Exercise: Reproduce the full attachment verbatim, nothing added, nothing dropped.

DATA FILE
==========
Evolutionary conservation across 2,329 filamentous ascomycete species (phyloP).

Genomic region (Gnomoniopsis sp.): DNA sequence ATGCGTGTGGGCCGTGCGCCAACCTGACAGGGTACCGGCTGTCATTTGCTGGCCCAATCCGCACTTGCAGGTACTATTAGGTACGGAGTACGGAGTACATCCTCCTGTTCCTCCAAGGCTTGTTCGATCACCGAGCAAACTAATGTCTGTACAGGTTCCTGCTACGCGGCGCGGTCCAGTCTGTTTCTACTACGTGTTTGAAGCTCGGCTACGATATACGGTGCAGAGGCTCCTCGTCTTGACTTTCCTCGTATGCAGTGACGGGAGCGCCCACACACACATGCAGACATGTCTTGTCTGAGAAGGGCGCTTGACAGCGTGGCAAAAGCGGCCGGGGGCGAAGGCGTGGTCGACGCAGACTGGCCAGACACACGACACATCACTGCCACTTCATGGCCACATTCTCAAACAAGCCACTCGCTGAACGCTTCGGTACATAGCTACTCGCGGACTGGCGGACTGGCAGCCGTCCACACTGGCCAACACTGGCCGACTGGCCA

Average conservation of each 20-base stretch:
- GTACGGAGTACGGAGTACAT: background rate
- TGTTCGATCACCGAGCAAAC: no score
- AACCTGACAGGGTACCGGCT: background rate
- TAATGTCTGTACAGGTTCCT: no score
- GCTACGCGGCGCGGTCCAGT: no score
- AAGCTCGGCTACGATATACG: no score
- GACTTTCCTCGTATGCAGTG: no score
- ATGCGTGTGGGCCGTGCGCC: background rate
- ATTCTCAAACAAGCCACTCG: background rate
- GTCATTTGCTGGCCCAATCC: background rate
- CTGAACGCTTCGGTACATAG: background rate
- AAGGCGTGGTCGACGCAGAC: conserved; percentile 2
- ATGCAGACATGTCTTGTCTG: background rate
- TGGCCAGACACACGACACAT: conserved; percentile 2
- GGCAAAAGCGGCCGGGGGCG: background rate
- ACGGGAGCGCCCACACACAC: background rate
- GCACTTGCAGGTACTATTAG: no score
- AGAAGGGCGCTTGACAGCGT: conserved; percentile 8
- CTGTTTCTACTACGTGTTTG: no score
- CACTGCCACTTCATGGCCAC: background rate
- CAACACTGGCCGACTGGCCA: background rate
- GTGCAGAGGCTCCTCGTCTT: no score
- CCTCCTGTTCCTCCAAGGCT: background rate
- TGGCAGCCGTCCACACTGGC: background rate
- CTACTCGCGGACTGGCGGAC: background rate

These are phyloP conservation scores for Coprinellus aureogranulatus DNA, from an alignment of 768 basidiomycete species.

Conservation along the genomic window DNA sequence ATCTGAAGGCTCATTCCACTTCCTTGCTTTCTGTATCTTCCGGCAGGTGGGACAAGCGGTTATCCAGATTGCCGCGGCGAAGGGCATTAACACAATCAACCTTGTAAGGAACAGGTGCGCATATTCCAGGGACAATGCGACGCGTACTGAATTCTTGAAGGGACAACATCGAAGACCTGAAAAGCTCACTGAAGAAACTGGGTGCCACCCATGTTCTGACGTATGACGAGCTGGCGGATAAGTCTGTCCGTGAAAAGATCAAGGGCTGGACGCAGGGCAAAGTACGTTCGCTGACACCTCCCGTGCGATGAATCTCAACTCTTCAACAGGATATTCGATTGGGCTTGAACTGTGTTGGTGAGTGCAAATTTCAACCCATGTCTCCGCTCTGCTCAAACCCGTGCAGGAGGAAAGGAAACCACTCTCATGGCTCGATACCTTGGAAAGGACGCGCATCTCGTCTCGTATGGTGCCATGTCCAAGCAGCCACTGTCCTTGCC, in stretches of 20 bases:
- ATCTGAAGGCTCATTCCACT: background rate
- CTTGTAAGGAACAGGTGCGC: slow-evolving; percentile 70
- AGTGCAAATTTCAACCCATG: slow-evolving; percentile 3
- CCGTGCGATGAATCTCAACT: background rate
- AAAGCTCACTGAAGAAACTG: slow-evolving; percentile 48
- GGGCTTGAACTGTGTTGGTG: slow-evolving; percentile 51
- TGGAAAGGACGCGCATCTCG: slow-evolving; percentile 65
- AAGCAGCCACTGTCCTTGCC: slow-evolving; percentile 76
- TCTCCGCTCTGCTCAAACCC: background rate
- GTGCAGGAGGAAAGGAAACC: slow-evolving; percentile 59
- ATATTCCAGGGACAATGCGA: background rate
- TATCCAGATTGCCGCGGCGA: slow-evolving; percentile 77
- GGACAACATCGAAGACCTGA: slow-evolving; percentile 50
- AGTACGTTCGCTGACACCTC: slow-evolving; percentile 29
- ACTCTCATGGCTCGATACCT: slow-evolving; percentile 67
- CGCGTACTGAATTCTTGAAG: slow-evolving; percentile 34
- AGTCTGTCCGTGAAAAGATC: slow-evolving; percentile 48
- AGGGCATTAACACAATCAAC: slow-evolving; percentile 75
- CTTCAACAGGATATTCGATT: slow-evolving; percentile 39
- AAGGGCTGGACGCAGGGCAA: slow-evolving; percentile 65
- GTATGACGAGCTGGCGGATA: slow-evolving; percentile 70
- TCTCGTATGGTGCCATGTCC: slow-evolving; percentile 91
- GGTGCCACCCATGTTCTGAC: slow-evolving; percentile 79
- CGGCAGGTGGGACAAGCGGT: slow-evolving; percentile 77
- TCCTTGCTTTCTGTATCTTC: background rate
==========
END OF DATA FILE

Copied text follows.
Evolutionary conservation across 2,329 filamentous ascomycete species (phyloP).

Genomic region (Gnomoniopsis sp.): DNA sequence ATGCGTGTGGGCCGTGCGCCAACCTGACAGGGTACCGGCTGTCATTTGCTGGCCCAATCCGCACTTGCAGGTACTATTAGGTACGGAGTACGGAGTACATCCTCCTGTTCCTCCAAGGCTTGTTCGATCACCGAGCAAACTAATGTCTGTACAGGTTCCTGCTACGCGGCGCGGTCCAGTCTGTTTCTACTACGTGTTTGAAGCTCGGCTACGATATACGGTGCAGAGGCTCCTCGTCTTGACTTTCCTCGTATGCAGTGACGGGAGCGCCCACACACACATGCAGACATGTCTTGTCTGAGAAGGGCGCTTGACAGCGTGGCAAAAGCGGCCGGGGGCGAAGGCGTGGTCGACGCAGACTGGCCAGACACACGACACATCACTGCCACTTCATGGCCACATTCTCAAACAAGCCACTCGCTGAACGCTTCGGTACATAGCTACTCGCGGACTGGCGGACTGGCAGCCGTCCACACTGGCCAACACTGGCCGACTGGCCA

Average conservation of each 20-base stretch:
- GTACGGAGTACGGAGTACAT: background rate
- TGTTCGATCACCGAGCAAAC: no score
- AACCTGACAGGGTACCGGCT: background rate
- TAATGTCTGTACAGGTTCCT: no score
- GCTACGCGGCGCGGTCCAGT: no score
- AAGCTCGGCTACGATATACG: no score
- GACTTTCCTCGTATGCAGTG: no score
- ATGCGTGTGGGCCGTGCGCC: background rate
- ATTCTCAAACAAGCCACTCG: background rate
- GTCATTTGCTGGCCCAATCC: background rate
- CTGAACGCTTCGGTACATAG: background rate
- AAGGCGTGGTCGACGCAGAC: conserved; percentile 2
- ATGCAGACATGTCTTGTCTG: background rate
- TGGCCAGACACACGACACAT: conserved; percentile 2
- GGCAAAAGCGGCCGGGGGCG: background rate
- ACGGGAGCGCCCACACACAC: background rate
- GCACTTGCAGGTACTATTAG: no score
- AGAAGGGCGCTTGACAGCGT: conserved; percentile 8
- CTGTTTCTACTACGTGTTTG: no score
- CACTGCCACTTCATGGCCAC: background rate
- CAACACTGGCCGACTGGCCA: background rate
- GTGCAGAGGCTCCTCGTCTT: no score
- CCTCCTGTTCCTCCAAGGCT: background rate
- TGGCAGCCGTCCACACTGGC: background rate
- CTACTCGCGGACTGGCGGAC: background rate

These are phyloP conservation scores for Coprinellus aureogranulatus DNA, from an alignment of 768 basidiomycete species.

Conservation along the genomic window DNA sequence ATCTGAAGGCTCATTCCACTTCCTTGCTTTCTGTATCTTCCGGCAGGTGGGACAAGCGGTTATCCAGATTGCCGCGGCGAAGGGCATTAACACAATCAACCTTGTAAGGAACAGGTGCGCATATTCCAGGGACAATGCGACGCGTACTGAATTCTTGAAGGGACAACATCGAAGACCTGAAAAGCTCACTGAAGAAACTGGGTGCCACCCATGTTCTGACGTATGACGAGCTGGCGGATAAGTCTGTCCGTGAAAAGATCAAGGGCTGGACGCAGGGCAAAGTACGTTCGCTGACACCTCCCGTGCGATGAATCTCAACTCTTCAACAGGATATTCGATTGGGCTTGAACTGTGTTGGTGAGTGCAAATTTCAACCCATGTCTCCGCTCTGCTCAAACCCGTGCAGGAGGAAAGGAAACCACTCTCATGGCTCGATACCTTGGAAAGGACGCGCATCTCGTCTCGTATGGTGCCATGTCCAAGCAGCCACTGTCCTTGCC, in stretches of 20 bases:
- ATCTGAAGGCTCATTCCACT: background rate
- CTTGTAAGGAACAGGTGCGC: slow-evolving; percentile 70
- AGTGCAAATTTCAACCCATG: slow-evolving; percentile 3
- CCGTGCGATGAATCTCAACT: background rate
- AAAGCTCACTGAAGAAACTG: slow-evolving; percentile 48
- GGGCTTGAACTGTGTTGGTG: slow-evolving; percentile 51
- TGGAAAGGACGCGCATCTCG: slow-evolving; percentile 65
- AAGCAGCCACTGTCCTTGCC: slow-evolving; percentile 76
- TCTCCGCTCTGCTCAAACCC: background rate
- GTGCAGGAGGAAAGGAAACC: slow-evolving; percentile 59
- ATATTCCAGGGACAATGCGA: background rate
- TATCCAGATTGCCGCGGCGA: slow-evolving; percentile 77
- GGACAACATCGAAGACCTGA: slow-evolving; percentile 50
- AGTACGTTCGCTGACACCTC: slow-evolving; percentile 29
- ACTCTCATGGCTCGATACCT: slow-evolving; percentile 67
- CGCGTACTGAATTCTTGAAG: slow-evolving; percentile 34
- AGTCTGTCCGTGAAAAGATC: slow-evolving; percentile 48
- AGGGCATTAACACAATCAAC: slow-evolving; percentile 75
- CTTCAACAGGATATTCGATT: slow-evolving; percentile 39
- AAGGGCTGGACGCAGGGCAA: slow-evolving; percentile 65
- GTATGACGAGCTGGCGGATA: slow-evolving; percentile 70
- TCTCGTATGGTGCCATGTCC: slow-evolving; percentile 91
- GGTGCCACCCATGTTCTGAC: slow-evolving; percentile 79
- CGGCAGGTGGGACAAGCGGT: slow-evolving; percentile 77
- TCCTTGCTTTCTGTATCTTC: background rate